US consumers spent more on clothing in December

US consumers spent more on clothing in December

US retail sales continued on an upward trajectory in December, helped by consumers spending more on clothing and general merchandise.

The latest figures from the US Department of Commerce showed retail sales (which include cars, gasoline and restaurants) were up 0.2% from November, and increased 4.0% year-on-year.

During the month, sales at clothing and clothing accessories stores were up 1.8% month-on-month, and grew 5.2% when compared to the same month of the prior year. For general merchandise stores, sales edged up 0.1% month-on-month, and rose 1.5% year-on-year.

Department store sales, however, slipped 0.7% on the month before, and fell 3.3% year-on-year. And at sporting goods, hobby, book and music stores, sales edged down 0.6% month-on-month, but grew 4.8% on the prior December.

Separate figures from the National Retail Federation (NRF), which exclude automobiles, gas stations and restaurants, found December retail sales edged up 0.4% on November, and increased 4.6% year-on-year.

"Despite facing a truncated holiday season, severe weather, and shaky consumer confidence, retailers rose to the challenge and executed their strategies with proven success," said NRF president and CEO Matthew Shay.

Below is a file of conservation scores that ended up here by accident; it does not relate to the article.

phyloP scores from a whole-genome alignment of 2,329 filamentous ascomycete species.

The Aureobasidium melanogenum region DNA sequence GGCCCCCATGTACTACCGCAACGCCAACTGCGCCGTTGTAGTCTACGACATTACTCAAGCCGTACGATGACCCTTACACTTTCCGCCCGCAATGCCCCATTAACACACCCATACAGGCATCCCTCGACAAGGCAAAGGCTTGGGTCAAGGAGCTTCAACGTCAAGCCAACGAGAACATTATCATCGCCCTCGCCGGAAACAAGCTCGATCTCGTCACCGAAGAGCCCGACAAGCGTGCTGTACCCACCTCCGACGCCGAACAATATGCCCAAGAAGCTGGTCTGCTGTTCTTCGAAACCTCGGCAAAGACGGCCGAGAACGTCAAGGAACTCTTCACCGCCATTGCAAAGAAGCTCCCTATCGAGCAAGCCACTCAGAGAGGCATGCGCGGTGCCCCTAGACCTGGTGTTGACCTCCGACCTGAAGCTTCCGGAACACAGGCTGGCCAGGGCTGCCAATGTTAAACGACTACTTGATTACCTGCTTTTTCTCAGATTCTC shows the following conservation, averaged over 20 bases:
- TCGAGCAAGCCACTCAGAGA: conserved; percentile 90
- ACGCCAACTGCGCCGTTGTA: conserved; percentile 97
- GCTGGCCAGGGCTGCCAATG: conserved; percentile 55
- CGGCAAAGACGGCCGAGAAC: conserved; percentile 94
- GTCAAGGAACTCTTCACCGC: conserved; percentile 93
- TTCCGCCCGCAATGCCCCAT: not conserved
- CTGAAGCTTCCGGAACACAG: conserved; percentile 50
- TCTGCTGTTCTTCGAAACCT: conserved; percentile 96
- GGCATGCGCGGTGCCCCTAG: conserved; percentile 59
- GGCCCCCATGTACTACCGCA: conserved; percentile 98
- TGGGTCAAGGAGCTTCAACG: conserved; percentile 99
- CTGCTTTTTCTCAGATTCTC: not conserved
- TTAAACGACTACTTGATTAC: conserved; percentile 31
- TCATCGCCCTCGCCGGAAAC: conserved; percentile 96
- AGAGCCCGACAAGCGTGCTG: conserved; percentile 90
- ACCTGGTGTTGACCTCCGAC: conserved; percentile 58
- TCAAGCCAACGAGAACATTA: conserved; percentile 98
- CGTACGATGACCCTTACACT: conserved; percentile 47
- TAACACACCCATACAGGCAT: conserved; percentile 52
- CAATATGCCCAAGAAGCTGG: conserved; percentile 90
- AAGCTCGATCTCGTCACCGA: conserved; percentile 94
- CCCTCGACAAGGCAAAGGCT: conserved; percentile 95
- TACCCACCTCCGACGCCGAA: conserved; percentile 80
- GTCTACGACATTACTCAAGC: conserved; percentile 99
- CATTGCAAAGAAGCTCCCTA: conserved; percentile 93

"Today's holiday sales numbers are a testament to a resilient industry that knows what their customers want, when they want it and how they want to get it. Considering that retail sales are an important barometer when measuring the overall health of our national economy, this report provides a level of true optimism that the recovery is picking up steam, and once again, retail leads the way."

While NRF chief economist Jack Kleinhenz added: "Retail sales have been volatile all year and the holiday shopping season was no exception."

Solid job growth in October and November helped consumer spending during the holiday season, Kleinhenz noted, and the economy is expected to see steady growth in the New Year.

"Undoubtedly, some of the increase came at the expense of margin. Retailers are still stressed and a long-term promotional environment may actually hurt the bottom line. As consumer confidence grows, there will be less need for retailers to heavily promote and discount their offerings."